Welcome to our new web site!
To give our readers a chance to experience all that our new website has to offer, we have made all content freely avaiable, through October 1, 2018.
During this time, print and digital subscribers will not need to log in to view our stories or e-editions.
With his stunning win in the U.S. Open at Winged Foot, Bryson DeChambeau may have disrupted the golfing world more than amateur player Francis Ouimet did back in 1913. DeChambeau, whose reliance on science and unconventional thinking to championship golf has been the buzz for a couple of years, did upset the proverbial apple cart with a 6-under-par score on a course which is the most brutal venue for a U.S. Open. He was the only one in the field to finish under par.
Hale Irwin won in 1974 with 7-over par in an event they termed the “Massacre at Winged Foot.” That’s when the USGA faced an accusation that they were out to “embarrass” pro golfers.
DeChambeau emerges as one of only three golfers to win an NCAA Individual Championship, a U.S. amateur Championship and a U.S. Open Championship. The other two are Jack Nicklaus and Tiger Woods.
The 2020 U.S. Open was DeChambeau’s eighth professional victory, earning $2.25 million for the win.
For readers who don’t know much about DeChambeau, here are a few oddities and peculiarities specific to him but drawing a lot of attention.
First, all his irons are the same length, and his clubs are fitted with jumbo grips, including his five-degree driver with a XXX-stiff shaft. He practically never plays a casual practice round of golf. His time is spent almost exclusively on the driving and short-game ranges. W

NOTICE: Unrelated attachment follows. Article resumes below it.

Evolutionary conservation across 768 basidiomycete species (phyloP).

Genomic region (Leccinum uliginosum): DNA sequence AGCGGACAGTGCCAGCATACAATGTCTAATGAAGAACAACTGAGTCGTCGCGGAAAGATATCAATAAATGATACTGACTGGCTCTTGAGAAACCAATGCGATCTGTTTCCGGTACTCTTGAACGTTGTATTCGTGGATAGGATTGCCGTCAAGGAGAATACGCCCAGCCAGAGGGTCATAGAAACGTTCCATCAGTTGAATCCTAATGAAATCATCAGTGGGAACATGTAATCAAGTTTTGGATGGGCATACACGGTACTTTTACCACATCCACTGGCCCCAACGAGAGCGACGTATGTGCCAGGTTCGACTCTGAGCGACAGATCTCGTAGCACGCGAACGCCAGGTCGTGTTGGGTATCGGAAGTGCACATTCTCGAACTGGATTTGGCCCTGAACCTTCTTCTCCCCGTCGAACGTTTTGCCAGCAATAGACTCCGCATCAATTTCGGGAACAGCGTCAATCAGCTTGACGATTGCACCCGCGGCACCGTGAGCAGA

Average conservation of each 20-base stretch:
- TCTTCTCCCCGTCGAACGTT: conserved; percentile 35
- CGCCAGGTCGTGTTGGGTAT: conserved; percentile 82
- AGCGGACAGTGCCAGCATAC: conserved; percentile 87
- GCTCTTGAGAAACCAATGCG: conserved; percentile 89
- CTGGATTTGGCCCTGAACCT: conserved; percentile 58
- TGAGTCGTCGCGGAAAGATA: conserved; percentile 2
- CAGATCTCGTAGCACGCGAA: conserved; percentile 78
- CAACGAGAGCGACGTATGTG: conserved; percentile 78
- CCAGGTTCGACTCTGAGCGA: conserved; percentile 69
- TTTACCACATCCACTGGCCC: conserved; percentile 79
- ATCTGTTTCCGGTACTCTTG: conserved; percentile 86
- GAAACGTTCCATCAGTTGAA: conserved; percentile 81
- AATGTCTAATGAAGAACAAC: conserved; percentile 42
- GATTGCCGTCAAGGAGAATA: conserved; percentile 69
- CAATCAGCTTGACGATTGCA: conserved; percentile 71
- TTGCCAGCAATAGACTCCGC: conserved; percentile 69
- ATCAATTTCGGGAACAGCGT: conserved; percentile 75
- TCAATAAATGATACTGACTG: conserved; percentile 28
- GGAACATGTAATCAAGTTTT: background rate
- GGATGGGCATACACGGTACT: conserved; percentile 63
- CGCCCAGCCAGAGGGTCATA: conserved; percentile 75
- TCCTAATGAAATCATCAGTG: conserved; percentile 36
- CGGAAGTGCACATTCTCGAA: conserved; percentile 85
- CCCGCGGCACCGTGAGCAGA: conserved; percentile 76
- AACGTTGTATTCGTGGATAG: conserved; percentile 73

ith a defining strategy in mind of winning tournaments by bludgeoning golf courses with distance and power, DeChambeau had added 40 pounds of muscle and bulk to his 6’ 1” frame since last October, with three gym workouts and six protein drinks a day. He plans to add another 15 pounds prior to the Masters in November.
While DeChambeau drives the ball long, six players averaged more yardage off the tee in this U.S. Open, according to the USGA stats. More important for DeChambeau was his power and precision from the five-inch-plus rough. He hit his pitching wedge 180 yards from rough so deep that some players lost their balls in it. He only hit 43 percent of the fairways, but he hit two-thirds of the greens. This is the “bomb and gouge” game personified.
Much like Ben Hogan did at Oakland Hills in the 1951 U.S. Open, DeChambeau brought the “monster” Winged Foot to its knees.
Dr. Charlie Blanchard is a licensed psychologist specializing in sports and leadership. Contact him at email@example.com.